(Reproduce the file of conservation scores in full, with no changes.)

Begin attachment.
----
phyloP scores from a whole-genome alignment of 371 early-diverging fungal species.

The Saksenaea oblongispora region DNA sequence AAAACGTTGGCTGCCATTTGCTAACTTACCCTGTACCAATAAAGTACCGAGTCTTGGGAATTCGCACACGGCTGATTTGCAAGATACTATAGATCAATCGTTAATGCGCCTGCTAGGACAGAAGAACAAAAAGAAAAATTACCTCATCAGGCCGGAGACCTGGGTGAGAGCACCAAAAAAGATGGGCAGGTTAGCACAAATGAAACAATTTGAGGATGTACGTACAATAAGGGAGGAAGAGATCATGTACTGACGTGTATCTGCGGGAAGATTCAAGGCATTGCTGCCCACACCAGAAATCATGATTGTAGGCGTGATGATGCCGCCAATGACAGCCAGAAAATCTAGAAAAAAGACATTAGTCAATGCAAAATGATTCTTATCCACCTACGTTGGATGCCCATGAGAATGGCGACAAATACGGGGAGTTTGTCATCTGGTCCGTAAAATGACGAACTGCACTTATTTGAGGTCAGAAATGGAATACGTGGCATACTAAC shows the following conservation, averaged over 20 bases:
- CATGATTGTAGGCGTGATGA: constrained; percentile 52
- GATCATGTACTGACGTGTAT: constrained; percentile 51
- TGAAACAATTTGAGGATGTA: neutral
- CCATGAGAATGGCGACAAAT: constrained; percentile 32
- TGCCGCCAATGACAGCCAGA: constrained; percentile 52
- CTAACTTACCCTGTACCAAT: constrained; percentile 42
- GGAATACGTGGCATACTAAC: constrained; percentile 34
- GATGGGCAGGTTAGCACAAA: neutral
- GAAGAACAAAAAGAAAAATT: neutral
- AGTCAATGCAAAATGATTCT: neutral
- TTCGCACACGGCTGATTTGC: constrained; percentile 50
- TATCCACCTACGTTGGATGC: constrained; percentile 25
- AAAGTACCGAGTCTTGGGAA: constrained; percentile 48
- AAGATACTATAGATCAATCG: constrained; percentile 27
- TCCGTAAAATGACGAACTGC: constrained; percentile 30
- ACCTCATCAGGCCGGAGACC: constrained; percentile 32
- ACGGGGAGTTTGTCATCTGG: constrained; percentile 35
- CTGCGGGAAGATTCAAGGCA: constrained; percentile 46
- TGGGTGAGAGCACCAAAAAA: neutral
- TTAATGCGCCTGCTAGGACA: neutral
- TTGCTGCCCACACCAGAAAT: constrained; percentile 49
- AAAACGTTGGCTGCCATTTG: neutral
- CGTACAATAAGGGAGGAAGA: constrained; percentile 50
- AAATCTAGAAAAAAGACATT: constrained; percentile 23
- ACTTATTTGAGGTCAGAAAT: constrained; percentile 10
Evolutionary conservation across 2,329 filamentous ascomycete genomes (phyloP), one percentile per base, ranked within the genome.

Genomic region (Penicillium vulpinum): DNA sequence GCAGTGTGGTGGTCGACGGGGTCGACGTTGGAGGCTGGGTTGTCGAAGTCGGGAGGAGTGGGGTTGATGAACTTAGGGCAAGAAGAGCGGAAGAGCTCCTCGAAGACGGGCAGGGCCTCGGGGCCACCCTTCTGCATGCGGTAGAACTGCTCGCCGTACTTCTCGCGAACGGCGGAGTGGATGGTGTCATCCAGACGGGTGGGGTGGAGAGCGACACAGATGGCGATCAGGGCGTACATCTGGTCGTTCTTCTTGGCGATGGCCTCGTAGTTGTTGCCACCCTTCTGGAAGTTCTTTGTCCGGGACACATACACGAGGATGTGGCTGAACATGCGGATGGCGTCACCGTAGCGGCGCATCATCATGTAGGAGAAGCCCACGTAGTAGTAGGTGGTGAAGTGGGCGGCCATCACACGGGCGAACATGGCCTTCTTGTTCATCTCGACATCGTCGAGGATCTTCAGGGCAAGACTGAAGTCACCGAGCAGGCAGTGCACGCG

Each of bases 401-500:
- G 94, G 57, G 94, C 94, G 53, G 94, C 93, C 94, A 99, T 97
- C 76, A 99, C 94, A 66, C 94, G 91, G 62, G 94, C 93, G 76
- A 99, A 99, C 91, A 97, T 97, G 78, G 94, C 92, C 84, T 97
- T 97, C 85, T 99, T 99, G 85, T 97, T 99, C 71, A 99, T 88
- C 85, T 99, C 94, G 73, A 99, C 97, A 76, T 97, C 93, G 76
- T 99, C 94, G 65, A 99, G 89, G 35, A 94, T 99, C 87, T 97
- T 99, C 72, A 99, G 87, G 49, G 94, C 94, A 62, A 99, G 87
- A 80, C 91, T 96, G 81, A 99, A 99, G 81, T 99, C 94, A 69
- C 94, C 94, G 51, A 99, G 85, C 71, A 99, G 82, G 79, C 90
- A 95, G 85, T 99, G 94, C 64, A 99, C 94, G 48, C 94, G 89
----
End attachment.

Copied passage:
phyloP scores from a whole-genome alignment of 371 early-diverging fungal species.

The Saksenaea oblongispora region DNA sequence AAAACGTTGGCTGCCATTTGCTAACTTACCCTGTACCAATAAAGTACCGAGTCTTGGGAATTCGCACACGGCTGATTTGCAAGATACTATAGATCAATCGTTAATGCGCCTGCTAGGACAGAAGAACAAAAAGAAAAATTACCTCATCAGGCCGGAGACCTGGGTGAGAGCACCAAAAAAGATGGGCAGGTTAGCACAAATGAAACAATTTGAGGATGTACGTACAATAAGGGAGGAAGAGATCATGTACTGACGTGTATCTGCGGGAAGATTCAAGGCATTGCTGCCCACACCAGAAATCATGATTGTAGGCGTGATGATGCCGCCAATGACAGCCAGAAAATCTAGAAAAAAGACATTAGTCAATGCAAAATGATTCTTATCCACCTACGTTGGATGCCCATGAGAATGGCGACAAATACGGGGAGTTTGTCATCTGGTCCGTAAAATGACGAACTGCACTTATTTGAGGTCAGAAATGGAATACGTGGCATACTAAC shows the following conservation, averaged over 20 bases:
- CATGATTGTAGGCGTGATGA: constrained; percentile 52
- GATCATGTACTGACGTGTAT: constrained; percentile 51
- TGAAACAATTTGAGGATGTA: neutral
- CCATGAGAATGGCGACAAAT: constrained; percentile 32
- TGCCGCCAATGACAGCCAGA: constrained; percentile 52
- CTAACTTACCCTGTACCAAT: constrained; percentile 42
- GGAATACGTGGCATACTAAC: constrained; percentile 34
- GATGGGCAGGTTAGCACAAA: neutral
- GAAGAACAAAAAGAAAAATT: neutral
- AGTCAATGCAAAATGATTCT: neutral
- TTCGCACACGGCTGATTTGC: constrained; percentile 50
- TATCCACCTACGTTGGATGC: constrained; percentile 25
- AAAGTACCGAGTCTTGGGAA: constrained; percentile 48
- AAGATACTATAGATCAATCG: constrained; percentile 27
- TCCGTAAAATGACGAACTGC: constrained; percentile 30
- ACCTCATCAGGCCGGAGACC: constrained; percentile 32
- ACGGGGAGTTTGTCATCTGG: constrained; percentile 35
- CTGCGGGAAGATTCAAGGCA: constrained; percentile 46
- TGGGTGAGAGCACCAAAAAA: neutral
- TTAATGCGCCTGCTAGGACA: neutral
- TTGCTGCCCACACCAGAAAT: constrained; percentile 49
- AAAACGTTGGCTGCCATTTG: neutral
- CGTACAATAAGGGAGGAAGA: constrained; percentile 50
- AAATCTAGAAAAAAGACATT: constrained; percentile 23
- ACTTATTTGAGGTCAGAAAT: constrained; percentile 10
Evolutionary conservation across 2,329 filamentous ascomycete genomes (phyloP), one percentile per base, ranked within the genome.

Genomic region (Penicillium vulpinum): DNA sequence GCAGTGTGGTGGTCGACGGGGTCGACGTTGGAGGCTGGGTTGTCGAAGTCGGGAGGAGTGGGGTTGATGAACTTAGGGCAAGAAGAGCGGAAGAGCTCCTCGAAGACGGGCAGGGCCTCGGGGCCACCCTTCTGCATGCGGTAGAACTGCTCGCCGTACTTCTCGCGAACGGCGGAGTGGATGGTGTCATCCAGACGGGTGGGGTGGAGAGCGACACAGATGGCGATCAGGGCGTACATCTGGTCGTTCTTCTTGGCGATGGCCTCGTAGTTGTTGCCACCCTTCTGGAAGTTCTTTGTCCGGGACACATACACGAGGATGTGGCTGAACATGCGGATGGCGTCACCGTAGCGGCGCATCATCATGTAGGAGAAGCCCACGTAGTAGTAGGTGGTGAAGTGGGCGGCCATCACACGGGCGAACATGGCCTTCTTGTTCATCTCGACATCGTCGAGGATCTTCAGGGCAAGACTGAAGTCACCGAGCAGGCAGTGCACGCG

Each of bases 401-500:
- G 94, G 57, G 94, C 94, G 53, G 94, C 93, C 94, A 99, T 97
- C 76, A 99, C 94, A 66, C 94, G 91, G 62, G 94, C 93, G 76
- A 99, A 99, C 91, A 97, T 97, G 78, G 94, C 92, C 84, T 97
- T 97, C 85, T 99, T 99, G 85, T 97, T 99, C 71, A 99, T 88
- C 85, T 99, C 94, G 73, A 99, C 97, A 76, T 97, C 93, G 76
- T 99, C 94, G 65, A 99, G 89, G 35, A 94, T 99, C 87, T 97
- T 99, C 72, A 99, G 87, G 49, G 94, C 94, A 62, A 99, G 87
- A 80, C 91, T 96, G 81, A 99, A 99, G 81, T 99, C 94, A 69
- C 94, C 94, G 51, A 99, G 85, C 71, A 99, G 82, G 79, C 90
- A 95, G 85, T 99, G 94, C 64, A 99, C 94, G 48, C 94, G 89